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Cape Horn ghost ship not so ghostly

This one’s from the April 3, 1907 edition of Anadarko, Oklahoma’s Daily Democrat, and it starts out with a doozy of a lead:

“Another blow against time-honoured traditions has been struck by the iconoclasts of science.”

In this case, that time-honoured tradition was believing in a ghost ship seen by sailors coming west by way of Cape Horn. They’d report, according to the Daily Democrat article, spotting something that “seemed to be a derelict with water washing over her decks,” which those sailors would go ahead and identify as either the legendary Flying Dutchman or the Ghost Ship of Le Maire (the sightings themselves took place in the Strait of Le Maire).

But those damn “iconoclasts of science” in the United States hydrographic office went and ruined all the spooky fun by determining that the sailors aren’t seeing a ship at all – rather, they’re misidentifying the jagged rocks that line the strait, one of which, under certain atmospheric conditions, simply looks like a ship.

“The formation of the rocks and the shadows they cast combined to produce the effect of a bark running under short sails.”

The story mentions plans to mark the area, but interestingly enough, the Le Maire ship rock isn’t the only one out there among the seven seas.

“Almost every sailor has seen one in some part of the world. In the Clipperton Islands there is a great white rock looking like a three-masted schooner, leaning on the wind with her royals set and the sun shining on her white sails.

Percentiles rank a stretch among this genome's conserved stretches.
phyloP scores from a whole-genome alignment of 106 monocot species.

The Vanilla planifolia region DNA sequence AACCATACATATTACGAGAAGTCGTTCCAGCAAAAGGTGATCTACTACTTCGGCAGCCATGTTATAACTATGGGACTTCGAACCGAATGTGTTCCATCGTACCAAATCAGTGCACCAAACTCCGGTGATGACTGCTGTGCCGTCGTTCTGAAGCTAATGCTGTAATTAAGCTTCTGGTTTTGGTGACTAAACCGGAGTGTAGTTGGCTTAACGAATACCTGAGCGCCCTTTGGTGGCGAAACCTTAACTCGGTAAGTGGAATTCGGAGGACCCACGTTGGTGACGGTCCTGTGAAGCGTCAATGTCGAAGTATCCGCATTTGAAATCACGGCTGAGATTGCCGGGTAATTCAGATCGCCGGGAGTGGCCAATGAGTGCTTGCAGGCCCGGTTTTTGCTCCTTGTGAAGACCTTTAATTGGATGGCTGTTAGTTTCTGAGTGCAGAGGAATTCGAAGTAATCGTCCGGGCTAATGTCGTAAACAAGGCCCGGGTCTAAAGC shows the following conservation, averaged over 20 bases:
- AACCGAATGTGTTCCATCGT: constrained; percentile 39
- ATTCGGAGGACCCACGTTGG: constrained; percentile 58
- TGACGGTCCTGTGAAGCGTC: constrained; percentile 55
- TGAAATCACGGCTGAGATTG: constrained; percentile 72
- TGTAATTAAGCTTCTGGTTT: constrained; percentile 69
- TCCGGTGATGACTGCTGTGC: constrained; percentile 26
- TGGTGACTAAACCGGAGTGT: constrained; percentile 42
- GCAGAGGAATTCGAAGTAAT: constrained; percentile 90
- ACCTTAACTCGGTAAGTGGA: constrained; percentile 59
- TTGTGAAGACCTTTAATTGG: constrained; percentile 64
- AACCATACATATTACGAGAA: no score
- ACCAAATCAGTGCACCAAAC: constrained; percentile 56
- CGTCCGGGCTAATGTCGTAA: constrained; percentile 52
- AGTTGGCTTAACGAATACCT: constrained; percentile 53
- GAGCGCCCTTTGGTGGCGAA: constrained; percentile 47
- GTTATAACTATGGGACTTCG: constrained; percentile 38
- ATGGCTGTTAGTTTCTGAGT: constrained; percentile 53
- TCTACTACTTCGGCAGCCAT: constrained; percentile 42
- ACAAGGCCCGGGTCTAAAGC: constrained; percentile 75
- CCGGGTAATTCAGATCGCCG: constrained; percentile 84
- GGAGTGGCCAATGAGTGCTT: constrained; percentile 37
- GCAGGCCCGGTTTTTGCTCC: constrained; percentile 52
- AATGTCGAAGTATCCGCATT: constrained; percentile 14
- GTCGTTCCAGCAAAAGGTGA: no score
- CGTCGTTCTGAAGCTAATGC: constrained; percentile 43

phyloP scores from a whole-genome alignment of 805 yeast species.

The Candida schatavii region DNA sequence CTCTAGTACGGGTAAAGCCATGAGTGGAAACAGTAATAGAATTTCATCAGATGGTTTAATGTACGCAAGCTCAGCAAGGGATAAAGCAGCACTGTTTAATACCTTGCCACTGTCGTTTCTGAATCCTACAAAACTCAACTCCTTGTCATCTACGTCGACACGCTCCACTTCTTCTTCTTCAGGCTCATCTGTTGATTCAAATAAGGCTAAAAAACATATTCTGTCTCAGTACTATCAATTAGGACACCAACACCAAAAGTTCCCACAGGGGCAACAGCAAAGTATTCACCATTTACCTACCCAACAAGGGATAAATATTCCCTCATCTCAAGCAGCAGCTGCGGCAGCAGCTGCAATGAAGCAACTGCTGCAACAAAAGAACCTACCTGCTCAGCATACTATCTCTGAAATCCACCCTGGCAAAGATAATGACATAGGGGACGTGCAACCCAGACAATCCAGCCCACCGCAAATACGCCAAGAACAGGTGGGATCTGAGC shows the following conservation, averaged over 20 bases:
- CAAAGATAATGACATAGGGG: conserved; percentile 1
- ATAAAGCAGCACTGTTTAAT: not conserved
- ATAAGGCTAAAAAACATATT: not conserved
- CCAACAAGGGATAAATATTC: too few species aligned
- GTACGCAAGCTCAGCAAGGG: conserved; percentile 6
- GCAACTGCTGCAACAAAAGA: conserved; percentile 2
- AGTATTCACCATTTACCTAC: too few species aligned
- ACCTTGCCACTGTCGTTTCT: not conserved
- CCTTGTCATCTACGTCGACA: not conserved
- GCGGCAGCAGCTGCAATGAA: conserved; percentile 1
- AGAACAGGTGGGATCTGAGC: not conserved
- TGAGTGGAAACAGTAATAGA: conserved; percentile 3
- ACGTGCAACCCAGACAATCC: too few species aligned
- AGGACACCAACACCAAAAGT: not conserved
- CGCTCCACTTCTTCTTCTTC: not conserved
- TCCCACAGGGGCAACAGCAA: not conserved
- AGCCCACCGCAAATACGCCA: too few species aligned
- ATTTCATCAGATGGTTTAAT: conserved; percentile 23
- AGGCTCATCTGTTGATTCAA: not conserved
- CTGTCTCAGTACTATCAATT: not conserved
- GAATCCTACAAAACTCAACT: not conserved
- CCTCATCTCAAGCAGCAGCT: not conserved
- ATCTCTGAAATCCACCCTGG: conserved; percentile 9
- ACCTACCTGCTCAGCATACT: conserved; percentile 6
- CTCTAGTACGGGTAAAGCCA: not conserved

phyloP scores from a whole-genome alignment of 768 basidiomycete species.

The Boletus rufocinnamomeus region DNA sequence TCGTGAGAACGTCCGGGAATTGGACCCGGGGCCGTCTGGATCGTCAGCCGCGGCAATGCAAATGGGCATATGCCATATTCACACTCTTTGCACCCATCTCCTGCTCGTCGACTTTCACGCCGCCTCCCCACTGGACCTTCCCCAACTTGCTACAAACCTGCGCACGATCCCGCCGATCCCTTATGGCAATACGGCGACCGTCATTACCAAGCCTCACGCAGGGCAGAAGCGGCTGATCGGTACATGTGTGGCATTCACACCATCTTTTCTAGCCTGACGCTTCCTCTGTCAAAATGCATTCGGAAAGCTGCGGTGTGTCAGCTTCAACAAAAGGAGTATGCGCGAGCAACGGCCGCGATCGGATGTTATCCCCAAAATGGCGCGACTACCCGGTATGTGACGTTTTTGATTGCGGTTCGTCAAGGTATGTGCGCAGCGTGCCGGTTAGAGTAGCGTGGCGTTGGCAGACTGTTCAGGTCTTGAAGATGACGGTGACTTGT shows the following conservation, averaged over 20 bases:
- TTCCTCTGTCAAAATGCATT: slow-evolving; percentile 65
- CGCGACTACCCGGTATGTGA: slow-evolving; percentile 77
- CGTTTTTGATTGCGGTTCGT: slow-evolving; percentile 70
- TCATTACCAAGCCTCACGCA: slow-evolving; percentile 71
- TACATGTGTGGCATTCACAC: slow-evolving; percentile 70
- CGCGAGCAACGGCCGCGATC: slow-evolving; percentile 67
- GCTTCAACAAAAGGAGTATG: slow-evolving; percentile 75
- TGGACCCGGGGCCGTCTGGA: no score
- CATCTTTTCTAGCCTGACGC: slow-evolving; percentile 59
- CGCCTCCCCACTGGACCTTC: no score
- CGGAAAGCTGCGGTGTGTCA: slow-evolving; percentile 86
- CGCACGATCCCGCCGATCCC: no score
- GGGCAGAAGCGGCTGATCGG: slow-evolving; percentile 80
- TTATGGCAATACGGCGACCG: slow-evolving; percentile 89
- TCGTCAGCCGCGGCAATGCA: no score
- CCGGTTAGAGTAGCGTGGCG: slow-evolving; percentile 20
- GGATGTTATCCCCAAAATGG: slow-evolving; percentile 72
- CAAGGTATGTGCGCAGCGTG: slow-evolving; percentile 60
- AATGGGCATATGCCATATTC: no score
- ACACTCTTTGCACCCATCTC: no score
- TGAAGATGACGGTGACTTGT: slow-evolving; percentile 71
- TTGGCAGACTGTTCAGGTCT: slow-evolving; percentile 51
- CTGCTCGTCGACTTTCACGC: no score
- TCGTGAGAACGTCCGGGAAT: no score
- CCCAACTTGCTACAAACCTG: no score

“About six or seven miles west of Honolulu there is a rock known as French Frigate Rock, because once upon a time a French frigate when ashore on it. The cliffs looked so much like a ship that the frigate was deceived and thought she was meeting another ship.

“St. Paul Island in the middle of the Atlantic is said to look very much like a ship when approached from a certain direction, but it is a place which mariners prefer to give a wide berth.”

Well, you win some, you lose some, right?

Ghost Ship of Cape Horn – Daily Democrat (Anadarko, Okla) – April 3, 1907

While we’re on the subject, I’m going to put another call out for information on the SS Bannockburn, one of the storied ghost ships of the Great Lakes. The ship’s final voyage, in fact, began right here in pre-amalgamation Thunder Bay, back when the city was still the side-by-side and separate municipalities of Port Arthur and Fort William.

The Bannockburn left port in Fort William in late November 1902, heading out onto the vastness of Lake Superior loaded with bushels of wheat. Her destination was Georgian Bay. She was never seen again.

Well, that’s not exactly true. Some say that she’s still seen to this day out on the big lake. But they say a lot of things, don’t they?

Still, if anyone has anything to share about the Bannockburn, or the other legendary ghost ships still spotted on Lake Superior, drop me a line.

 

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